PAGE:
Ser-en-dip-i-tous / serâ€²enÂ·dipâ€²iÂ·tous / adjective / occurring or discovered by chance in a happy or beneficial way. “a serendipitous encounter”
I think of serendipitous as accidentally being in the right place at the right time–even when it sometimes feels so wrong in the moment. Karma eventually comes along, patches the potholes and, if you don’t self-sabotage, takes what looks like a dead-end road after a disastrous U-turn and spins it into a fresh and fabulous adventure.
Before I filed for divorce from my ex, the invisible man, in 2013, I frantically dialed P., my trusted counselor and scheduled a series of appointments. He’d helped me over rough patches before and knew us as a couple, and his advice had always been spot on. But this time, it wasn’t long before he told me in therapy, “You’ve been living an illusion for 30 years.” I felt like I’d swallowed a needle.
“You’re crazy,” I rallied back, my voice rising. “Everything I had with him was real, I could taste it, touch it.” But little by little, the facts came together in black and white, showing me that I had missed the signs of a serious problem by thinking it was “misbehavior,” as my husband wanted me to think, as his way to ease boredom in the marriage.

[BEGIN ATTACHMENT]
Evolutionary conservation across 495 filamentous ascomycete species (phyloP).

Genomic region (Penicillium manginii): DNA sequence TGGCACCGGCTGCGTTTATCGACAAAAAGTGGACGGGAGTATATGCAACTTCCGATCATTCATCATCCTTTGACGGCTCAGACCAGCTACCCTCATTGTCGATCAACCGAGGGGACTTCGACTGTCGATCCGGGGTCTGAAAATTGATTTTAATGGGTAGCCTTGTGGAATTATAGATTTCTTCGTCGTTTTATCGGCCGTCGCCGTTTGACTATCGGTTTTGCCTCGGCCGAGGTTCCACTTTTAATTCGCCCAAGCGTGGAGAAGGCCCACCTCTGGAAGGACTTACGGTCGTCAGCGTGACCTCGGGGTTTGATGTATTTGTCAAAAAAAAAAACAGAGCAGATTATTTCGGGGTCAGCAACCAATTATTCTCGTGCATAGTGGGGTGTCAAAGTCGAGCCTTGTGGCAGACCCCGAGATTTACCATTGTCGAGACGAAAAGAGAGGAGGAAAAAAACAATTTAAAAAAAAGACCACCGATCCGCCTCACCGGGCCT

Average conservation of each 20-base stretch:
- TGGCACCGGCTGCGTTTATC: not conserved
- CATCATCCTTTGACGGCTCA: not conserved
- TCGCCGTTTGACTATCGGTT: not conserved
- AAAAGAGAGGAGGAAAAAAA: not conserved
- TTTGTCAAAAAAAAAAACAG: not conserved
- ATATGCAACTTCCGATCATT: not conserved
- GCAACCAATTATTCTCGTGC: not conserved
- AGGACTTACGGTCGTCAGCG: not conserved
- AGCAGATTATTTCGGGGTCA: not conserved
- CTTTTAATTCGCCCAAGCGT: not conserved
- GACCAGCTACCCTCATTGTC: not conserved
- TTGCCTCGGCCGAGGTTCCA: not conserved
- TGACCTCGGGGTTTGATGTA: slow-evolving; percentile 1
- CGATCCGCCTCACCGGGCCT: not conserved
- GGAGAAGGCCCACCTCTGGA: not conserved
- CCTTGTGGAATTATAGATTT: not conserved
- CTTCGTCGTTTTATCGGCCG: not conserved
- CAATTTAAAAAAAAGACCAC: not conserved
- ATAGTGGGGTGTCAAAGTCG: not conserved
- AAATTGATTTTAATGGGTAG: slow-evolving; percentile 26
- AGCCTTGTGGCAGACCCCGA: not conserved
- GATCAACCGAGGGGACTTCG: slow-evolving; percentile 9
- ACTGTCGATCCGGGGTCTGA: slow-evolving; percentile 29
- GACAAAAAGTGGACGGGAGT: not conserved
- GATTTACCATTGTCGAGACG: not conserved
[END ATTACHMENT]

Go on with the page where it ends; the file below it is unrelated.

As the layers of my life lay flayed out on the therapist’s operating table, and I saw how I unwittingly enabled mr. invisible’s behavior, the constant loop of labels began ticker-taping through my head: “You’re an idiot. Stupid. A naive fool! How could someone like you, educated and independent, be conned by this son-of-a-bitch?” Finally, at the end of those first few sleepless weeks that were filled with molten anger burning at both ends, P. offered this: “Your husband’s choices brought you here–and it’s your decision to stay in this place with him, or get healthy outside of it.”
It would be easy to say that the rest of the journey was all pink clouds and rainbows, but then I’d be the liar. Making the decision to change your life is just the beginning. There’s a seismic shift as you start over, feeling the blank-slate freedom of youth while simultaneously stepping off the precipice into a black hole. For me, life had put the brakes on, ordered me out of the car and insisted I take stock of things. So, I took the wheel as my old life slid onto the passenger side with a smile that seemed to say, “It’s about damn time.”
By 2014, I moved across the country from the city I’d called home since birth, having to leave behind my beloved daughter, her husband, my grandchildren, and friends, many of whom I’d had since the days of baby blue eyeshadow and skirts that barely covered my ass, to trade in what was broken for something I prayed would fix one person–ME.
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